Sounds like too much? In reality, many skills are covered under the umbrella of analytical thinking. These questions help an interviewer to judge from different aspects like whether the candidate has patience to do enough research, collect appropriate data and numerical figures, or ability to think and plan the crucial steps required to get a definite outcome. Also, such questions judge your risk taking ability, willingness to make amendments in case anything goes wrong, communication skills and the power to turn your words into action. In short, they tell the interviewer how competent you are for the job. You know the answer, but only giving out superficial details or poorly communicating ideas can be a red flag and just signal your exit. While every company has its own set of questions, try preparing your answers from the samples given.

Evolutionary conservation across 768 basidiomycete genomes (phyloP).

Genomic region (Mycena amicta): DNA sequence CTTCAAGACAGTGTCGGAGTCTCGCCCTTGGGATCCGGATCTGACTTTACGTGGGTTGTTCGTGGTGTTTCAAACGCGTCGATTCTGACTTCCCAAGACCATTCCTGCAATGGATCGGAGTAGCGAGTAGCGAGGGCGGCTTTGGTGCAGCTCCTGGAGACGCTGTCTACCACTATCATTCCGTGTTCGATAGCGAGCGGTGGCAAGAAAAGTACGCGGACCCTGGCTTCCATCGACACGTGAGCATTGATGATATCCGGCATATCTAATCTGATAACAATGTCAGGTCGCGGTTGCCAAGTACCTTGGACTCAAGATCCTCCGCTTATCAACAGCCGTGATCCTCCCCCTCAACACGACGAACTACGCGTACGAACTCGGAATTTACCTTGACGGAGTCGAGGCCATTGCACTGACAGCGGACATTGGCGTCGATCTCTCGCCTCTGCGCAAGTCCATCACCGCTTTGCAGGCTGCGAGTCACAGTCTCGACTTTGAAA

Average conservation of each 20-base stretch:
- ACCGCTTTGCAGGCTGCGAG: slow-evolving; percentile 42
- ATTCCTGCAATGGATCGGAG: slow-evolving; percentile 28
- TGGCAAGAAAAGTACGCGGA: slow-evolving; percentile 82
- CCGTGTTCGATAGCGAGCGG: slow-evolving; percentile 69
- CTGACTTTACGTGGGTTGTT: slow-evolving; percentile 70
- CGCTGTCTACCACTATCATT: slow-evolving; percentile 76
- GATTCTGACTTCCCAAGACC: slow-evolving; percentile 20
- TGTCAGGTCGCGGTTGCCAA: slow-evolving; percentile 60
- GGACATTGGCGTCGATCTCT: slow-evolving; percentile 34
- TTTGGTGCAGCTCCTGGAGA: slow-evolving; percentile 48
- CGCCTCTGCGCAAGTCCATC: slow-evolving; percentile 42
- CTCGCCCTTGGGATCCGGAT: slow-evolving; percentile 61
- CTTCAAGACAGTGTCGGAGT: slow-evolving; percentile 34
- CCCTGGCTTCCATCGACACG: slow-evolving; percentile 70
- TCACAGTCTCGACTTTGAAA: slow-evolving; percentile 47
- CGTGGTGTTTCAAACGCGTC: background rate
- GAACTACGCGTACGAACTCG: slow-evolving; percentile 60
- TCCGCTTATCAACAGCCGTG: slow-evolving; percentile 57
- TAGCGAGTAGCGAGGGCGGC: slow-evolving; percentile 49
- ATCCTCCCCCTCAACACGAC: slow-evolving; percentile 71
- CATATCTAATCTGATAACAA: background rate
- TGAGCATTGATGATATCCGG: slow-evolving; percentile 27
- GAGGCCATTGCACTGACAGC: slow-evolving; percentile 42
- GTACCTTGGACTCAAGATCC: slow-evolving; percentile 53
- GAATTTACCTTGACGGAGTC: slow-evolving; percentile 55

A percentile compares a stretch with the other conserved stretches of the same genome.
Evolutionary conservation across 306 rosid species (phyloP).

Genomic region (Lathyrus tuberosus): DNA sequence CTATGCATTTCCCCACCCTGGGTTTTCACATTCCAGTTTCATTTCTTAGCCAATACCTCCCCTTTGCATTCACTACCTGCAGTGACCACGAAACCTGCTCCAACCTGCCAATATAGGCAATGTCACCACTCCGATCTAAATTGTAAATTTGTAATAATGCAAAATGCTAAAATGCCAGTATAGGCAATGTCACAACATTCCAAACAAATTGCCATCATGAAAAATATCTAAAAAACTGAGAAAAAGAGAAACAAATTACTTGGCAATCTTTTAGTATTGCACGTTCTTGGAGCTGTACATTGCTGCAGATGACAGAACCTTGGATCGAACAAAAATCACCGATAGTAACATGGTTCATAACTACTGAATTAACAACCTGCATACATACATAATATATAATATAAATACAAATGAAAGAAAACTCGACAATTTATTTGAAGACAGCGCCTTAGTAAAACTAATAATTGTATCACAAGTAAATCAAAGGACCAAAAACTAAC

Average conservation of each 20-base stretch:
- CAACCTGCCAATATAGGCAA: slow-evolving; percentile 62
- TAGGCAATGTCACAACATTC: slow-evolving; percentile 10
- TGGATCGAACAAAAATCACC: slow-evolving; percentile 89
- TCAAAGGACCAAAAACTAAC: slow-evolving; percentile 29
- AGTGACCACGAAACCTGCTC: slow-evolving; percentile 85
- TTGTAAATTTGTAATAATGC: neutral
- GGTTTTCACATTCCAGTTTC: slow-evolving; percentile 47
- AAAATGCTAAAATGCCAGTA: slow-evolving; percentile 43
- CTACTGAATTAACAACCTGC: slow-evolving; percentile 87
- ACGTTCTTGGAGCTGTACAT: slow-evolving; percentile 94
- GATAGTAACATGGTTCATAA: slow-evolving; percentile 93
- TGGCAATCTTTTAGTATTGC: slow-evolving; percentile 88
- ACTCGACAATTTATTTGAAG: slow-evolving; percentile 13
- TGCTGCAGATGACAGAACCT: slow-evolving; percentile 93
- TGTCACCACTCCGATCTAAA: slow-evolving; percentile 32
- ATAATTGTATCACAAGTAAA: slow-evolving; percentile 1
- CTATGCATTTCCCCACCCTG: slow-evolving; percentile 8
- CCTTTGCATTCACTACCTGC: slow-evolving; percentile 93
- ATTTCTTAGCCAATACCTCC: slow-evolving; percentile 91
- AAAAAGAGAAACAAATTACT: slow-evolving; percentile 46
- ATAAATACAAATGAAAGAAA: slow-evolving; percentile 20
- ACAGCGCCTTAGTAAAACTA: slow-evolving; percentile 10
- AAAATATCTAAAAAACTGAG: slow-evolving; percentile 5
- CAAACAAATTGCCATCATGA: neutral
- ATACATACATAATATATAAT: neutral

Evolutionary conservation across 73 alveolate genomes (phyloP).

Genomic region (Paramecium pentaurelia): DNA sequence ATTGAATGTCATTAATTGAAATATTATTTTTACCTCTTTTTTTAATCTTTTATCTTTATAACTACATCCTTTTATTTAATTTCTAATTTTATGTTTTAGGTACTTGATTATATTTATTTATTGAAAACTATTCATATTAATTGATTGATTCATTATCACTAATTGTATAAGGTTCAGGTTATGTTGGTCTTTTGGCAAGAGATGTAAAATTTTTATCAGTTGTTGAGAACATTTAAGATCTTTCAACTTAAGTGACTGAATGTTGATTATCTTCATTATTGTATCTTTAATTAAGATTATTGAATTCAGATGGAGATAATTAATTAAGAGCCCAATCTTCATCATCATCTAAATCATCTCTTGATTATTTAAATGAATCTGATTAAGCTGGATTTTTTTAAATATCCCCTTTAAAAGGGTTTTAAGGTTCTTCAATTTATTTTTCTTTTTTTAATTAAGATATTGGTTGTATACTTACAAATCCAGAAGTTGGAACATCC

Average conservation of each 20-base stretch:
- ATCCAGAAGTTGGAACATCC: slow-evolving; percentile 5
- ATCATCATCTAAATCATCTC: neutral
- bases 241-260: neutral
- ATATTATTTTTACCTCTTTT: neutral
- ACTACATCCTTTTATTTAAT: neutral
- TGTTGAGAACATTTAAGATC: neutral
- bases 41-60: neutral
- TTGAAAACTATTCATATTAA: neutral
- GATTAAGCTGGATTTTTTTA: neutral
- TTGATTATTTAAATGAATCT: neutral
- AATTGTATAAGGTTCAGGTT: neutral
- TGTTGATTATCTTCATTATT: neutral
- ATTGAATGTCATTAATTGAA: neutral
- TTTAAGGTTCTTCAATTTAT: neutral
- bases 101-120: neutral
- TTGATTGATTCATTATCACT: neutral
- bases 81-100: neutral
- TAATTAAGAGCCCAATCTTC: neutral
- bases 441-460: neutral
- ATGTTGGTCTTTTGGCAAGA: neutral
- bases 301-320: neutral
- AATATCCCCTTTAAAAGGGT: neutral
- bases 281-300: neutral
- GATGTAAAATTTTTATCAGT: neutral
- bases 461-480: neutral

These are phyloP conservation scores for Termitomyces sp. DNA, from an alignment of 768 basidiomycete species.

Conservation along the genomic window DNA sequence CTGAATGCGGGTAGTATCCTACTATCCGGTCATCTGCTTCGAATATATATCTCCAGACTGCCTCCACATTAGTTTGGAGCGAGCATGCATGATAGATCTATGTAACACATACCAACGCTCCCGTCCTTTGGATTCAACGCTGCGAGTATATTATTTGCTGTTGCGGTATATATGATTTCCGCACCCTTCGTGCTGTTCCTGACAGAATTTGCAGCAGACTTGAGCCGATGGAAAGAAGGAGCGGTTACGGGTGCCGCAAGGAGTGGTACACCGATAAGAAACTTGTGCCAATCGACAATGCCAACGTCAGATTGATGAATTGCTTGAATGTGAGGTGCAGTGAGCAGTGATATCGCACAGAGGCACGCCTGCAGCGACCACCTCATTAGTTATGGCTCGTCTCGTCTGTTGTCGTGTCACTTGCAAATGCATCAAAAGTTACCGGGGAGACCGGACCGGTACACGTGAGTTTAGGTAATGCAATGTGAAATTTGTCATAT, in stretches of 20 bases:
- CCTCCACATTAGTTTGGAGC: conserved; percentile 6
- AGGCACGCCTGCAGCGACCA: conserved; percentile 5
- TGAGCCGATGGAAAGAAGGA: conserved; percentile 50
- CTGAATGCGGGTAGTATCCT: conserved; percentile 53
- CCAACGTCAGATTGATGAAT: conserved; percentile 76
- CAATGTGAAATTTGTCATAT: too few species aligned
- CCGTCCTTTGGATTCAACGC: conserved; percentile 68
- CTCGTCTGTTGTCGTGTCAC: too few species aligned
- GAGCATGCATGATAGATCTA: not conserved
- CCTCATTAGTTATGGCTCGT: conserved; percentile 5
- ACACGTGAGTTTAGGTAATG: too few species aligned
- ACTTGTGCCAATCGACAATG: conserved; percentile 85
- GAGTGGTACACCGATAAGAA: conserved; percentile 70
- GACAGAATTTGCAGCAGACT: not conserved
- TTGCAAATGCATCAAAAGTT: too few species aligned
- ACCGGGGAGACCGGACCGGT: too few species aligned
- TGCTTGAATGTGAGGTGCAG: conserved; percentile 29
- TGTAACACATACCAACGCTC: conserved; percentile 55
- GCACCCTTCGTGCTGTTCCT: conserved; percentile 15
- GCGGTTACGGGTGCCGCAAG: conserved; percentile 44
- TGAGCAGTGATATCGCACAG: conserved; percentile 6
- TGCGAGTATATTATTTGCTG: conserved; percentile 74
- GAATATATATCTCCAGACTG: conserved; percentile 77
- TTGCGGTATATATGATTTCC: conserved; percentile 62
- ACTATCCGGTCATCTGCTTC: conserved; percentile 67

• As a team leader what you would do when one of the junior team members completely misunderstands his task?

I would try to investigate what happened, why he went wrong, is there any professional or personal reason behind failure, keep an eye on him, and encourage to rejoin the project when things get normal.

  • Tell a situation where the client refused to accept his mistake and lost trust in the company's products.

Customer is king. Once when an old client had registered a complaint about product quality, I listened patiently and sent an employee to his apartment to handle the situation. It was found that the complainant's children had mishandled the package because of which the product was disfigured. We reached an amicable solution with the customer and ensured he trusts us for future transactions

  • How do you rectify mistakes when you have failed to manage a task?

I will check my approach and understand the loopholes I overlooked to ensure that this is not repeated the next time.